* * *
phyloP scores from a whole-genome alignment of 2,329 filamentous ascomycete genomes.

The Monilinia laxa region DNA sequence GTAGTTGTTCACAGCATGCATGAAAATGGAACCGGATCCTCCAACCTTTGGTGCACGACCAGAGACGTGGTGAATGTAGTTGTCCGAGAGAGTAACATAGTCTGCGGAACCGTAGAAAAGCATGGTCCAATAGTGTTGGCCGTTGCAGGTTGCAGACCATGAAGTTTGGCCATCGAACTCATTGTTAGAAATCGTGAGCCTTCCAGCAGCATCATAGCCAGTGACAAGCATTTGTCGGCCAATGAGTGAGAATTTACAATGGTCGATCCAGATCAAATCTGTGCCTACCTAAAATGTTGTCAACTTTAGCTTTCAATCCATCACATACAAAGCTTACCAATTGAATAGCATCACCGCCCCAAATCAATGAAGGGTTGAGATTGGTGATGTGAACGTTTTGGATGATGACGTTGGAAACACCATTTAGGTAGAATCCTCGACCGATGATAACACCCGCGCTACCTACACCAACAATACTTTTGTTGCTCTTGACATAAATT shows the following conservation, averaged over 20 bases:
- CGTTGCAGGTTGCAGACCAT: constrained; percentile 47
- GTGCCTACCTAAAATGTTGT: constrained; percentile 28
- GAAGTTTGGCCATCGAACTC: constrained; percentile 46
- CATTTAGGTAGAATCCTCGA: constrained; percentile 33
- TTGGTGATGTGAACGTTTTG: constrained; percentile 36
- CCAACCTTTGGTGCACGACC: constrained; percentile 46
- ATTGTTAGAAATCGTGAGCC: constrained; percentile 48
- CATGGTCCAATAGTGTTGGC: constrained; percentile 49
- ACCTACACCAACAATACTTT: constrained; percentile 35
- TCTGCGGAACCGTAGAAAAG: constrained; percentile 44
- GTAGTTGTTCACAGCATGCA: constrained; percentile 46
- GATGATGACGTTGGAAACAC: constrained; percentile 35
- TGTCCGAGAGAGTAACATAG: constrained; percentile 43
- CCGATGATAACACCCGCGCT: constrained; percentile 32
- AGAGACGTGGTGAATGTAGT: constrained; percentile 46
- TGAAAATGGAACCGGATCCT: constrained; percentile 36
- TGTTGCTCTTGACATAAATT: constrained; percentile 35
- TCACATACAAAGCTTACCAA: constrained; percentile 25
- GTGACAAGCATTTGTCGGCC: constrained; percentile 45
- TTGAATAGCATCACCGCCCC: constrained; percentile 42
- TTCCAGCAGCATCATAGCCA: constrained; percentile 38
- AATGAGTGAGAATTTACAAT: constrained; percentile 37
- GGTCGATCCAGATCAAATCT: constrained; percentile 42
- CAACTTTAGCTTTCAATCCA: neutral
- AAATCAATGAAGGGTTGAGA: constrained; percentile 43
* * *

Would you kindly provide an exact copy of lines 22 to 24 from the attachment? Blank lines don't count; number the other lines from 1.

- TTGAATAGCATCACCGCCCC: constrained; percentile 42
- TTCCAGCAGCATCATAGCCA: constrained; percentile 38
- AATGAGTGAGAATTTACAAT: constrained; percentile 37